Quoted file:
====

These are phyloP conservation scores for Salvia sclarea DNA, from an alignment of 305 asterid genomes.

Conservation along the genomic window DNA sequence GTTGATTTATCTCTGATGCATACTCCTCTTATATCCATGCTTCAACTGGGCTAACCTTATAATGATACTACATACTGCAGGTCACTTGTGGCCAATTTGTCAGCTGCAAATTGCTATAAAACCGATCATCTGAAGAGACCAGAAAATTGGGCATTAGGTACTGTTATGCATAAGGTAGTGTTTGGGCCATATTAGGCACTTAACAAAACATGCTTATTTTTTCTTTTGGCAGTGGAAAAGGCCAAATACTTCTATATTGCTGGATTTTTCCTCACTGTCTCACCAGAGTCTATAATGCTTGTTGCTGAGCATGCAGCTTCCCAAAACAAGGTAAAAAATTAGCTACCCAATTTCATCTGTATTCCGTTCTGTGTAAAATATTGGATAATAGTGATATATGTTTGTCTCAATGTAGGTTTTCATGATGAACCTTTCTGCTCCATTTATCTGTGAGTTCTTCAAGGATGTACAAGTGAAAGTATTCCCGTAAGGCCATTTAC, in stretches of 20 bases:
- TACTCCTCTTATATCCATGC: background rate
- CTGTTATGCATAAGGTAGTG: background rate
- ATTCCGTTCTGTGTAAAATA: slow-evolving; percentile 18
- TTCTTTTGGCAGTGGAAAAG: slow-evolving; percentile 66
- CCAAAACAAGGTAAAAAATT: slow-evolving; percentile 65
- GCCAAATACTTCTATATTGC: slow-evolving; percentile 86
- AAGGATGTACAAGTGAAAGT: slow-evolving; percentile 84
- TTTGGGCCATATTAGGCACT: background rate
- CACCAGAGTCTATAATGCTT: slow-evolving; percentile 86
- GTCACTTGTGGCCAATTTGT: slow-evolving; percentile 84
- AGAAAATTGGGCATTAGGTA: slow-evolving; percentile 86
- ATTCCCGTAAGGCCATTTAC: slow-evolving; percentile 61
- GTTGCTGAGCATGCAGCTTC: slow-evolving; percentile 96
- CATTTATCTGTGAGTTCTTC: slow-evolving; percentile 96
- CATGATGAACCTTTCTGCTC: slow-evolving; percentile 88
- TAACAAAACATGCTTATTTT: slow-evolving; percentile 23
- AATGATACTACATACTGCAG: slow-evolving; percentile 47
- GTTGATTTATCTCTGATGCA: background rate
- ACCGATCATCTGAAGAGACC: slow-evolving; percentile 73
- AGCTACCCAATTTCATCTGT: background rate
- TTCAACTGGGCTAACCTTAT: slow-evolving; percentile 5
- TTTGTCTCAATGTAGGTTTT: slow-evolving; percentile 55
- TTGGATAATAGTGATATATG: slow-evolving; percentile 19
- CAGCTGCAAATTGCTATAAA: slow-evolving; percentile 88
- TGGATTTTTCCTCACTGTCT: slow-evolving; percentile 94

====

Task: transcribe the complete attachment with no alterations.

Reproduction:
These are phyloP conservation scores for Salvia sclarea DNA, from an alignment of 305 asterid genomes.

Conservation along the genomic window DNA sequence GTTGATTTATCTCTGATGCATACTCCTCTTATATCCATGCTTCAACTGGGCTAACCTTATAATGATACTACATACTGCAGGTCACTTGTGGCCAATTTGTCAGCTGCAAATTGCTATAAAACCGATCATCTGAAGAGACCAGAAAATTGGGCATTAGGTACTGTTATGCATAAGGTAGTGTTTGGGCCATATTAGGCACTTAACAAAACATGCTTATTTTTTCTTTTGGCAGTGGAAAAGGCCAAATACTTCTATATTGCTGGATTTTTCCTCACTGTCTCACCAGAGTCTATAATGCTTGTTGCTGAGCATGCAGCTTCCCAAAACAAGGTAAAAAATTAGCTACCCAATTTCATCTGTATTCCGTTCTGTGTAAAATATTGGATAATAGTGATATATGTTTGTCTCAATGTAGGTTTTCATGATGAACCTTTCTGCTCCATTTATCTGTGAGTTCTTCAAGGATGTACAAGTGAAAGTATTCCCGTAAGGCCATTTAC, in stretches of 20 bases:
- TACTCCTCTTATATCCATGC: background rate
- CTGTTATGCATAAGGTAGTG: background rate
- ATTCCGTTCTGTGTAAAATA: slow-evolving; percentile 18
- TTCTTTTGGCAGTGGAAAAG: slow-evolving; percentile 66
- CCAAAACAAGGTAAAAAATT: slow-evolving; percentile 65
- GCCAAATACTTCTATATTGC: slow-evolving; percentile 86
- AAGGATGTACAAGTGAAAGT: slow-evolving; percentile 84
- TTTGGGCCATATTAGGCACT: background rate
- CACCAGAGTCTATAATGCTT: slow-evolving; percentile 86
- GTCACTTGTGGCCAATTTGT: slow-evolving; percentile 84
- AGAAAATTGGGCATTAGGTA: slow-evolving; percentile 86
- ATTCCCGTAAGGCCATTTAC: slow-evolving; percentile 61
- GTTGCTGAGCATGCAGCTTC: slow-evolving; percentile 96
- CATTTATCTGTGAGTTCTTC: slow-evolving; percentile 96
- CATGATGAACCTTTCTGCTC: slow-evolving; percentile 88
- TAACAAAACATGCTTATTTT: slow-evolving; percentile 23
- AATGATACTACATACTGCAG: slow-evolving; percentile 47
- GTTGATTTATCTCTGATGCA: background rate
- ACCGATCATCTGAAGAGACC: slow-evolving; percentile 73
- AGCTACCCAATTTCATCTGT: background rate
- TTCAACTGGGCTAACCTTAT: slow-evolving; percentile 5
- TTTGTCTCAATGTAGGTTTT: slow-evolving; percentile 55
- TTGGATAATAGTGATATATG: slow-evolving; percentile 19
- CAGCTGCAAATTGCTATAAA: slow-evolving; percentile 88
- TGGATTTTTCCTCACTGTCT: slow-evolving; percentile 94